What is endometriosis and why should you know about it? Endometriosis is a long-term issue that changes the tissue called endometrium that lines the uterus, according to Mayo Clinic. With endometriosis, the tissue can travel outside of the uterus or affect another area near it. This affects fertility and some women have chronic pain with certain bowel or bladder activities.
What is Endometriosis?
Endometriosis is a condition in which the tissue that lines the inside of your uterus (the endometrium) grows outside your uterus. Endometriosis most commonly involves your ovaries, fallopian tubes, and the tissue lining your pelvis. Rarely, endometrial tissue may attach to other locations, such as the bladder or intestines.
Endometriosis can cause pain — sometimes severe — especially during your period. Fertility problems also may develop.
Once diagnosed, you have a variety of treatment options to choose from. With proper treatment, many women with endometriosis are able to achieve relief from their symptoms and go on to have healthy pregnancies.
Types of Endometriosis
There are four types of endometriosis: superficial, ovarian, epididymal, and deep.
- Superficial endometriosis: is the most common type. It involves the lining of the pelvis and can be found on the ovaries, Fallopian tubes, and outer surfaces of the uterus.
- Ovarian endometriosis is less common than superficial endometriosis. It occurs when endometrial tissue grows inside an ovary and forms a cyst called an “endometrioma.” Ovarian endometriosis can cause pain during sex, lower back pain, gastrointestinal symptoms, and Infertility.
- Epididymal endometriosis: is a rare type that affects the tissue around the testicles. It can cause pain in the testicles and scrotum.
- Deep endometriosis: is the least common type. It involves the muscles of the uterus and can be found in the rectum, bladder, vagina, or intestines. Deep endometriosis can cause intestinal obstruction or even infertility.
Signs and Symptoms of Endometriosis
Endometriosis is a medical condition that involves the tissue lining the inside of the uterus (the endometrium) growing outside of the uterus. The symptoms of endometriosis can vary from person to person and range from mild to severe. The most common symptom is pelvic pain, which can be debilitating. Other symptoms may include:
– Painful periods
– Pain during or after sex
– Abnormal bleeding or spotting
– gastrointestinal issues like diarrhea or constipation
– Urinary problems
While there is no cure for endometriosis, there are treatments available that can help manage the symptoms and improve quality of life. If you think you may have endometriosis, it’s important to see your doctor for an accurate diagnosis and treatment plan.
Causes of Endometriosis
There are many possible causes of endometriosis, but the exact cause is unknown. It is thought that endometriosis may be caused by a combination of genetic and environmental factors.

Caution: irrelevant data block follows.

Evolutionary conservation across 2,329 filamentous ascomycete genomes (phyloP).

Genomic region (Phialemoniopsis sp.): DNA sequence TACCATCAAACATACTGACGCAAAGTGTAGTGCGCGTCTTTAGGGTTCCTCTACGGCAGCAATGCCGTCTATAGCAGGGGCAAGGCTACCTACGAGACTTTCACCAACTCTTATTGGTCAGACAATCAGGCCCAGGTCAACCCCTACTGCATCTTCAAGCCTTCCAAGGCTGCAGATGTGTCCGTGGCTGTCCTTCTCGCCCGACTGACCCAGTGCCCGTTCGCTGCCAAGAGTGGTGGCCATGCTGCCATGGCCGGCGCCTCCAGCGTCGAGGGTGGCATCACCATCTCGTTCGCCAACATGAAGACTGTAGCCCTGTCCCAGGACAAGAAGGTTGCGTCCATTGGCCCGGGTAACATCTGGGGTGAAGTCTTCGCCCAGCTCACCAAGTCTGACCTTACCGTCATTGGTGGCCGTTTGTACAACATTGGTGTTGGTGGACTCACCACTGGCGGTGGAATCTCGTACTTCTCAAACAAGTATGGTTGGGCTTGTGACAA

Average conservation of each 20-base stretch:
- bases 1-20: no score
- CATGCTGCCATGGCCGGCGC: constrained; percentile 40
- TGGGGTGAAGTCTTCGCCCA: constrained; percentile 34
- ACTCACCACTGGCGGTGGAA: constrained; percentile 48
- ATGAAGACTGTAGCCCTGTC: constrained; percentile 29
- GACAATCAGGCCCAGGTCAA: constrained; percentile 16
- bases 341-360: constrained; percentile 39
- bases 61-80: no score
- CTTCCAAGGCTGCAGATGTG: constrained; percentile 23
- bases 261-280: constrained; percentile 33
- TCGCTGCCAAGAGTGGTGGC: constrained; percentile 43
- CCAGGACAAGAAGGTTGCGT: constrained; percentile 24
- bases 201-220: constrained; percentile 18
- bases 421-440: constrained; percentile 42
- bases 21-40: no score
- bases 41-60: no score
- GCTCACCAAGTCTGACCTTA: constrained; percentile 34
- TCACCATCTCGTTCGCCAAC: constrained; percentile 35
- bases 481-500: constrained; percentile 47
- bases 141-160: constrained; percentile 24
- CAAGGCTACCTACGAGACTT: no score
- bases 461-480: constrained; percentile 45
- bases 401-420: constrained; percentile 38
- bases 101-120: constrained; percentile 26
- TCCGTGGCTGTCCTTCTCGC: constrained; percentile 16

Some women are more at risk of developing endometriosis than others. Factors that may increase your risk of endometriosis include:
Having a mother or sister with endometriosis
having menstrual periods that last longer than seven days
starting your period at an early age (before age 12)
never having given birth
Certain medical conditions, such as autoimmune disorders, uterine abnormalities, and pelvic inflammatory disease, may also increase your risk of endometriosis.
Treatment of Endometriosis
Endometriosis is a chronic and often painful condition in which the endometrium, the tissue that normally lines the inside of the uterus, grows outside of it. It most commonly affects the ovaries, Fallopian tubes, and the tissue lining the pelvis.
Although there is no cure for endometriosis, there are treatments that can help to relieve symptoms and improve fertility. Treatment options include medication, surgery, and complementary therapies.
Medications used to treat endometriosis include:
Nonsteroidal anti-inflammatory drugs (NSAIDs): These can help to reduce pain and inflammation. NSAIDs include over-the-counter medications such as ibuprofen (Advil, Motrin IB) and naproxen (Aleve).
Hormonal therapies: These work by decreasing the production of hormones that stimulate the growth of endometrial tissue. Hormonal therapies include oral contraceptives (birth control pills), progesterone therapy, and gonadotropin-releasing hormone (GnRH) agonists and antagonists.
Surgery: Surgery is typically reserved for cases of severe endometriosis or when other treatments have failed. There are several different types of surgical procedures that can be used to remove or destroy endometrial tissue. These include laparoscopy, laparotomy, robotic surgery, and ablation.
Complementary therapies: Complementary therapies such as acupuncture, massage therapy, and relaxation
Endometriosis is a complex and often painful condition that can have a major impact on a woman’s quality of life. While there is no cure for endometriosis, there are treatments available that can help alleviate the symptoms and improve the quality of life for women with this condition. If you think you may be suffering from endometriosis, it is important to see your doctor so that you can get an accurate diagnosis and begin treatment as soon as possible.